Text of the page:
Door Locks 101: Identifying the Parts and How to Replace Them Yourself


At the first sign of trouble with a door lock, most homeowners' response is to call a locksmith to figure the problem out and fix it. This is usually due to lack of knowledge of the different door lock parts so that even DIY lock fixing tutorials sound like gibberish.

Knowing and identifying door lock parts is important and quite simple really. So here are the main door lock parts you need to know and how you can replace them.

Strike Plate

This is the part of the door lock that is attached to the door frame. It usually has two or more openings to accommodate the latches, which is how the door is closed and/or locked. These openings can be round, square, or flat on one side and rounded on the other, depending on the shape of the latch.

Replacing a strike plate is perhaps the easiest task of all the door lock part replacements. It is mounted using only two screws, which you can put in yourself as long as you match the holes in the door frame to those in the strike plate correctly. Note that if you want to replace your strike plate, you will have to buy the entire lockset since it is not usually sold separately.


The latch is that part of the door lock that protrudes from the door and extends into the door frame to hold the door shut. It is the round, square or curved metal bit that fits into the strike plate, and when you turn the door handle or key, it goes in and out of the lock.

Most door lock problems have to do with an ineffective latch. It could be stuck or broken, causing the door either not to open or shut properly. Stuck latches can be fixed with a little lubrication but broken ones need replacing, which will require you to purchase the entire lockset as latches are not sold individually.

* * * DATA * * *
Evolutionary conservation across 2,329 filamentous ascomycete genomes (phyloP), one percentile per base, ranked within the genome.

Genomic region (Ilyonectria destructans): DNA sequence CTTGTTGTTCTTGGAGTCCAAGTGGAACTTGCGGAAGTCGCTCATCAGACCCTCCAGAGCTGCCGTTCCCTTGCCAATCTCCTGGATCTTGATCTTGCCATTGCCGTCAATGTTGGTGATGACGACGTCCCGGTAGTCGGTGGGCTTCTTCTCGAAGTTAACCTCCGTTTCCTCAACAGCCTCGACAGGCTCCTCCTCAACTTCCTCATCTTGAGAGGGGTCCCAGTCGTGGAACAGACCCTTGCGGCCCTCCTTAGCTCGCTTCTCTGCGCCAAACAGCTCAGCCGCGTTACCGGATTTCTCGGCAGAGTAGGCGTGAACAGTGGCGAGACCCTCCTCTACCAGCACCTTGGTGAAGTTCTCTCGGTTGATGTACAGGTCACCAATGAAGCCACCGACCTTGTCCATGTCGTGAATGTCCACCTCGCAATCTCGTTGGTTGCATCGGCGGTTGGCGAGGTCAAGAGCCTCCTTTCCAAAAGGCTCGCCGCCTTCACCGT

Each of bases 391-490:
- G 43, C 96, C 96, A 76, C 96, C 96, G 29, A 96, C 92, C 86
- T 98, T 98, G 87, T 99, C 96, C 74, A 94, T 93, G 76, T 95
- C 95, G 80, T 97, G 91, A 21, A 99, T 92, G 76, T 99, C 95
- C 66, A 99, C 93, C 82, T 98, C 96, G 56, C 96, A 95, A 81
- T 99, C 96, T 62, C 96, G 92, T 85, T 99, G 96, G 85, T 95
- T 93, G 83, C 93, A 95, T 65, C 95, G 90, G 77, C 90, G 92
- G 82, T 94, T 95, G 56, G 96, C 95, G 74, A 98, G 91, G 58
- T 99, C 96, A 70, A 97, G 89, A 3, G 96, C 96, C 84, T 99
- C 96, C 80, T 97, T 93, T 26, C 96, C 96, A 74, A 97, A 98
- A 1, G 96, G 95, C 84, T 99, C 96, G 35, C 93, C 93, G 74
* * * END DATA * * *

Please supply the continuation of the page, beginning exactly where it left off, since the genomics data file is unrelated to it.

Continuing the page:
The cylinder is the internal mechanism of a lock. The intricate interaction between pins, balls, springs and the body of the cylinder determines the kind of key that can be used on that door lock, and whether the door will be locked or unlocked.

Most problems with the cylinder have to do with either losing the key or breaking a key inside the lock. For a lost key, it is easier to re-key the cylinder that to replace it completely but a cylinder with a broken key inside it will require replacement. You could do the replacement yourself but it is advisable to call in a professional locksmith to help you with that.


27 November 2015

Five Star Security: Options For Locks, Keys And Safes

As the manager of a five-star hotel, I face many interesting challenges. There's never a dull moment! One of my biggest problems is security. I spend a lot of time obtaining quality keys, locks and safes and ensuring they are well-maintained. There's nothing worse than a tired guest and a broken lock at 3 am! Over the years, I have trialled many different types of locks and safes. I also keep up with the latest technology in this area. I am therefore quite the expert when it comes to advising family and friends about the best systems for their homes and businesses. Given that so many people ask me for advice, I figured that there may be others who are overwhelmed by the plethora of options out there. This blog may give you some ideas and help you make good decisions in your search for superior locks and safes.